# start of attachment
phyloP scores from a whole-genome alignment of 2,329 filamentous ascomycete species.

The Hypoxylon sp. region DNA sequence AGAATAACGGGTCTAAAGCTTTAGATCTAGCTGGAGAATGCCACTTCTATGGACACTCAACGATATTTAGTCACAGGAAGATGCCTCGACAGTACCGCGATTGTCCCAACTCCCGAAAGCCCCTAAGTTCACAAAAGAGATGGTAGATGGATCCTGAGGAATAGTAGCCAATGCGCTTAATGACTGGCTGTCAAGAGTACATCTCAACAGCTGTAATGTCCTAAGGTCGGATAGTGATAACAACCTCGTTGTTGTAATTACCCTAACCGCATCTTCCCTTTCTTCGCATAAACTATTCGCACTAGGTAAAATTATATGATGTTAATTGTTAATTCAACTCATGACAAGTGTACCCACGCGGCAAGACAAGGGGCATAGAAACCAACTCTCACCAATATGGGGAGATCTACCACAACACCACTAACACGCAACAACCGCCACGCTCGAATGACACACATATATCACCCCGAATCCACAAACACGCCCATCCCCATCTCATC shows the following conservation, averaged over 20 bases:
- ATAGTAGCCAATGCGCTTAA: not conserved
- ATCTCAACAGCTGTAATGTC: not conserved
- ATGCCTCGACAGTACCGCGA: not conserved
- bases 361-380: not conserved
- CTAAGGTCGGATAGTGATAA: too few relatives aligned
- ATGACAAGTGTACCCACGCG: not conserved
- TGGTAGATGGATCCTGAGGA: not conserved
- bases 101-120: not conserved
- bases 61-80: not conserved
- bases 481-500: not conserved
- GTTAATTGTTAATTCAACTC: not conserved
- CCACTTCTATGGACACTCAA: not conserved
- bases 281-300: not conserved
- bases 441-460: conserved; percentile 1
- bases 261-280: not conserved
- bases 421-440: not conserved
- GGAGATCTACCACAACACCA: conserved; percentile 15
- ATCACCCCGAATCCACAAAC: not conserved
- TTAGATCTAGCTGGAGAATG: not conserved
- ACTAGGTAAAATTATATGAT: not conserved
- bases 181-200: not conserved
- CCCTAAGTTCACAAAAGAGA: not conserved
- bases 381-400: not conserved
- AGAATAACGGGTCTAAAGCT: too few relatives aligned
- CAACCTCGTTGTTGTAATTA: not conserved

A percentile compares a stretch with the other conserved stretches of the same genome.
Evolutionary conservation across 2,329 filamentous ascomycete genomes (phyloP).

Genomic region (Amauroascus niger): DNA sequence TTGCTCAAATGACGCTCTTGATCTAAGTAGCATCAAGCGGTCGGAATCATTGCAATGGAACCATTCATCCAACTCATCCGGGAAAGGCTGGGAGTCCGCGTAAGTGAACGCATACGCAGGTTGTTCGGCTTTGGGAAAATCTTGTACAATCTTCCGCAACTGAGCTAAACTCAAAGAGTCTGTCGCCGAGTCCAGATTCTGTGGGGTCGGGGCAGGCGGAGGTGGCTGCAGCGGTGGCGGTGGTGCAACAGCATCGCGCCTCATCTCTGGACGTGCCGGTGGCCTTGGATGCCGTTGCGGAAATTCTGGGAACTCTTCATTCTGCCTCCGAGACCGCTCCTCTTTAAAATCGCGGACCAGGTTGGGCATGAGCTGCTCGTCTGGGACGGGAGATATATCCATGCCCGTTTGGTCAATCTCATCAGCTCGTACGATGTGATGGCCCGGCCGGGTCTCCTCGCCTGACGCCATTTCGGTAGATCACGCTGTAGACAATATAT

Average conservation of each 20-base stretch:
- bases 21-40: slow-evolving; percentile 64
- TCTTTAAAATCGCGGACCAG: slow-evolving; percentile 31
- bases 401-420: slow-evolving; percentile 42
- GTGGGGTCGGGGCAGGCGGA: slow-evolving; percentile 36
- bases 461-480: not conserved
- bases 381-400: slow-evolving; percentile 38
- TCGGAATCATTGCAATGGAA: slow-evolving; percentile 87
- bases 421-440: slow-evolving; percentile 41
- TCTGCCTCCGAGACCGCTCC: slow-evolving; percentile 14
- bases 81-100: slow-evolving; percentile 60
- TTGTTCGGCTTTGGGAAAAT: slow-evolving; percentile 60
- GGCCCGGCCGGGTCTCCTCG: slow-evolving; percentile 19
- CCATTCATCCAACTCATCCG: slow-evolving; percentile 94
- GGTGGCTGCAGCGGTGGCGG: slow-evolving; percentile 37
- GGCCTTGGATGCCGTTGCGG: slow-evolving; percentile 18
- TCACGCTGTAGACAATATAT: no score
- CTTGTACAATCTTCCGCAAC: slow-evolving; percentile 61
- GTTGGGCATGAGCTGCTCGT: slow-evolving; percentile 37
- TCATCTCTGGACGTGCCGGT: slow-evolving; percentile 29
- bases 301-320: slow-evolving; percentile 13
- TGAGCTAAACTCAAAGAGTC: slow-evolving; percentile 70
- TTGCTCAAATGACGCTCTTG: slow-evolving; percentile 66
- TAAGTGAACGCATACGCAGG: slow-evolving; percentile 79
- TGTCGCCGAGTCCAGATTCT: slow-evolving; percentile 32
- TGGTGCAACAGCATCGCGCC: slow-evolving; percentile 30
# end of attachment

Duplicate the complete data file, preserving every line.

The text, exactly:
phyloP scores from a whole-genome alignment of 2,329 filamentous ascomycete species.

The Hypoxylon sp. region DNA sequence AGAATAACGGGTCTAAAGCTTTAGATCTAGCTGGAGAATGCCACTTCTATGGACACTCAACGATATTTAGTCACAGGAAGATGCCTCGACAGTACCGCGATTGTCCCAACTCCCGAAAGCCCCTAAGTTCACAAAAGAGATGGTAGATGGATCCTGAGGAATAGTAGCCAATGCGCTTAATGACTGGCTGTCAAGAGTACATCTCAACAGCTGTAATGTCCTAAGGTCGGATAGTGATAACAACCTCGTTGTTGTAATTACCCTAACCGCATCTTCCCTTTCTTCGCATAAACTATTCGCACTAGGTAAAATTATATGATGTTAATTGTTAATTCAACTCATGACAAGTGTACCCACGCGGCAAGACAAGGGGCATAGAAACCAACTCTCACCAATATGGGGAGATCTACCACAACACCACTAACACGCAACAACCGCCACGCTCGAATGACACACATATATCACCCCGAATCCACAAACACGCCCATCCCCATCTCATC shows the following conservation, averaged over 20 bases:
- ATAGTAGCCAATGCGCTTAA: not conserved
- ATCTCAACAGCTGTAATGTC: not conserved
- ATGCCTCGACAGTACCGCGA: not conserved
- bases 361-380: not conserved
- CTAAGGTCGGATAGTGATAA: too few relatives aligned
- ATGACAAGTGTACCCACGCG: not conserved
- TGGTAGATGGATCCTGAGGA: not conserved
- bases 101-120: not conserved
- bases 61-80: not conserved
- bases 481-500: not conserved
- GTTAATTGTTAATTCAACTC: not conserved
- CCACTTCTATGGACACTCAA: not conserved
- bases 281-300: not conserved
- bases 441-460: conserved; percentile 1
- bases 261-280: not conserved
- bases 421-440: not conserved
- GGAGATCTACCACAACACCA: conserved; percentile 15
- ATCACCCCGAATCCACAAAC: not conserved
- TTAGATCTAGCTGGAGAATG: not conserved
- ACTAGGTAAAATTATATGAT: not conserved
- bases 181-200: not conserved
- CCCTAAGTTCACAAAAGAGA: not conserved
- bases 381-400: not conserved
- AGAATAACGGGTCTAAAGCT: too few relatives aligned
- CAACCTCGTTGTTGTAATTA: not conserved

A percentile compares a stretch with the other conserved stretches of the same genome.
Evolutionary conservation across 2,329 filamentous ascomycete genomes (phyloP).

Genomic region (Amauroascus niger): DNA sequence TTGCTCAAATGACGCTCTTGATCTAAGTAGCATCAAGCGGTCGGAATCATTGCAATGGAACCATTCATCCAACTCATCCGGGAAAGGCTGGGAGTCCGCGTAAGTGAACGCATACGCAGGTTGTTCGGCTTTGGGAAAATCTTGTACAATCTTCCGCAACTGAGCTAAACTCAAAGAGTCTGTCGCCGAGTCCAGATTCTGTGGGGTCGGGGCAGGCGGAGGTGGCTGCAGCGGTGGCGGTGGTGCAACAGCATCGCGCCTCATCTCTGGACGTGCCGGTGGCCTTGGATGCCGTTGCGGAAATTCTGGGAACTCTTCATTCTGCCTCCGAGACCGCTCCTCTTTAAAATCGCGGACCAGGTTGGGCATGAGCTGCTCGTCTGGGACGGGAGATATATCCATGCCCGTTTGGTCAATCTCATCAGCTCGTACGATGTGATGGCCCGGCCGGGTCTCCTCGCCTGACGCCATTTCGGTAGATCACGCTGTAGACAATATAT

Average conservation of each 20-base stretch:
- bases 21-40: slow-evolving; percentile 64
- TCTTTAAAATCGCGGACCAG: slow-evolving; percentile 31
- bases 401-420: slow-evolving; percentile 42
- GTGGGGTCGGGGCAGGCGGA: slow-evolving; percentile 36
- bases 461-480: not conserved
- bases 381-400: slow-evolving; percentile 38
- TCGGAATCATTGCAATGGAA: slow-evolving; percentile 87
- bases 421-440: slow-evolving; percentile 41
- TCTGCCTCCGAGACCGCTCC: slow-evolving; percentile 14
- bases 81-100: slow-evolving; percentile 60
- TTGTTCGGCTTTGGGAAAAT: slow-evolving; percentile 60
- GGCCCGGCCGGGTCTCCTCG: slow-evolving; percentile 19
- CCATTCATCCAACTCATCCG: slow-evolving; percentile 94
- GGTGGCTGCAGCGGTGGCGG: slow-evolving; percentile 37
- GGCCTTGGATGCCGTTGCGG: slow-evolving; percentile 18
- TCACGCTGTAGACAATATAT: no score
- CTTGTACAATCTTCCGCAAC: slow-evolving; percentile 61
- GTTGGGCATGAGCTGCTCGT: slow-evolving; percentile 37
- TCATCTCTGGACGTGCCGGT: slow-evolving; percentile 29
- bases 301-320: slow-evolving; percentile 13
- TGAGCTAAACTCAAAGAGTC: slow-evolving; percentile 70
- TTGCTCAAATGACGCTCTTG: slow-evolving; percentile 66
- TAAGTGAACGCATACGCAGG: slow-evolving; percentile 79
- TGTCGCCGAGTCCAGATTCT: slow-evolving; percentile 32
- TGGTGCAACAGCATCGCGCC: slow-evolving; percentile 30